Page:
Josh Williams

Modern Day Man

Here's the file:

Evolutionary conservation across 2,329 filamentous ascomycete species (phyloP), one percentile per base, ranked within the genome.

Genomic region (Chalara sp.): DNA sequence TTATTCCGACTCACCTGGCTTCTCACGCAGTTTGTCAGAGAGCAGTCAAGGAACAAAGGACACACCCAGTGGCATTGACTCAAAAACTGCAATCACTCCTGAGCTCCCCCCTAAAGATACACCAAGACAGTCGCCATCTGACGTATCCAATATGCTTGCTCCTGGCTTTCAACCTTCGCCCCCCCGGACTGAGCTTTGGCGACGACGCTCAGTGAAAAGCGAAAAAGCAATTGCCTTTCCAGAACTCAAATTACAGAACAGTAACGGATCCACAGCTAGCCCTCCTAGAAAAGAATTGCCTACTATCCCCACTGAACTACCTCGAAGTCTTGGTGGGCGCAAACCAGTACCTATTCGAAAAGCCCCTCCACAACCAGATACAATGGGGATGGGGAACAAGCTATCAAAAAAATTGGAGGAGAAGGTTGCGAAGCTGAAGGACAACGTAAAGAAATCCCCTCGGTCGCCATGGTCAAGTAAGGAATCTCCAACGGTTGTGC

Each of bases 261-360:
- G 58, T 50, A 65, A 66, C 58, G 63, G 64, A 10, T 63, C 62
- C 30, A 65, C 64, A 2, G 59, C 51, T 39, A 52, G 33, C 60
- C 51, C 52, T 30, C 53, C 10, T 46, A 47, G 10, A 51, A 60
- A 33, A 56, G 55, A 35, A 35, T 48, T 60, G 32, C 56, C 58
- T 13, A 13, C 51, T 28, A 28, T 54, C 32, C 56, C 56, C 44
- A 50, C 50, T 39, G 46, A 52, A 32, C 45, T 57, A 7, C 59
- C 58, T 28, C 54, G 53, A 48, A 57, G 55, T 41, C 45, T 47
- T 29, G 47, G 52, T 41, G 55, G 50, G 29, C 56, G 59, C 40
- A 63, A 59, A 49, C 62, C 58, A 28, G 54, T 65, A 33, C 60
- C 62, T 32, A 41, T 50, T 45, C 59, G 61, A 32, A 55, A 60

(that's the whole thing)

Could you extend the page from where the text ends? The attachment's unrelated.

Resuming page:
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Modern Day Man is Josh Williams' first album in six years. When 2010's Down Home was issued, his career was on the rise but his life was circling the drain. He'd been dismissed from Rhonda Vincent's band in 2007 for abuse of drugs and drink, but had subsequently won three consecutive IBMA Awards as Guitarist of the Year in the aftermath, and his own band had won the organization's Emerging Artist Award in 2010. Just after Down Home hit the streets, Williams checked himself into rehab and cleaned up -- at 6'4", he weighed a mere 140 pounds due to a years-long methamphetamine addiction. In 2012, two years sober, he was rehired by Vincent. Modern Day Man was produced by New South legend J.D. Crowe. It collects a dozen fine songs from writers past and present: Tom T. Hall, Harley Allen, Chris Stapleton, Ronnie Bowman, and Jerry Douglas among them. Likewise, Williams' cast is a superpickers who's who: Sam Bush, Sierra Hull, Aubrey Hainey, Rob Ickes, Doug Jernigan, Scott Vestal, Aaron McDaris. The music weaves and wanders across and through the back lanes of honky tonk, bluegrass, newgrass, and country balladry. There are kicking versions of Jonathan Edwards' "Girl from the Canyon" and Hall's "Another Town." Both songs appeared on J.D. Crowe & the New South's 1982 album Somewhere Between. That album showcased the legendary talent of the late vocalist Keith Whitley (a casualty of alcoholism) and guitarist Tony Rice (who hired Williams to play mandolin in his band after Ms. Vincent fired him). Both were primary influences. "Let It Go" is a song of spiritual surrender by Douglas and Bowman. Its lonesome Dobro, simple bassline, and strummed guitars underscore the tenderness in the lyric portrayed by Williams' soulful voice. "The Great Divide," closely associated with George Jones and Tammy Wynette, is delivered here in a totally different arrangement. It showcases just how accomplished and authoritative Williams is as a singer. "Prodigal Son" offers, in modern country-bluegrass parlance, beautiful evidence of the roots of mountain music. Allen's beautiful "God's Plan" is offered here as a ballad of sincere gratitude and hard-won wisdom, even though it was written by a man who died as a result of his own substance abuse problems. The uptempo banjo and guitar picking and fine harmony singing in "Always Have, Always Will" offset the depths of the lyric's impenetrable darkness. The album ends, thankfully, with a redemption story in the sparsely arranged "Sweet Little Boy"; the relief and gratitude in the grain of Williams' voice at the conclusion is palpable. Modern Day Man is directly and indirectly a song cycle about traveling through a life, from innocence and pain through hell, self-reflection, awareness, and ultimately resurrection. It is executed with the kind of musical acumen only a musician of Williams' caliber can deliver, and it is heartfelt yet totally absent of maudlin sentiment or confessional overstatement. Fantastic.

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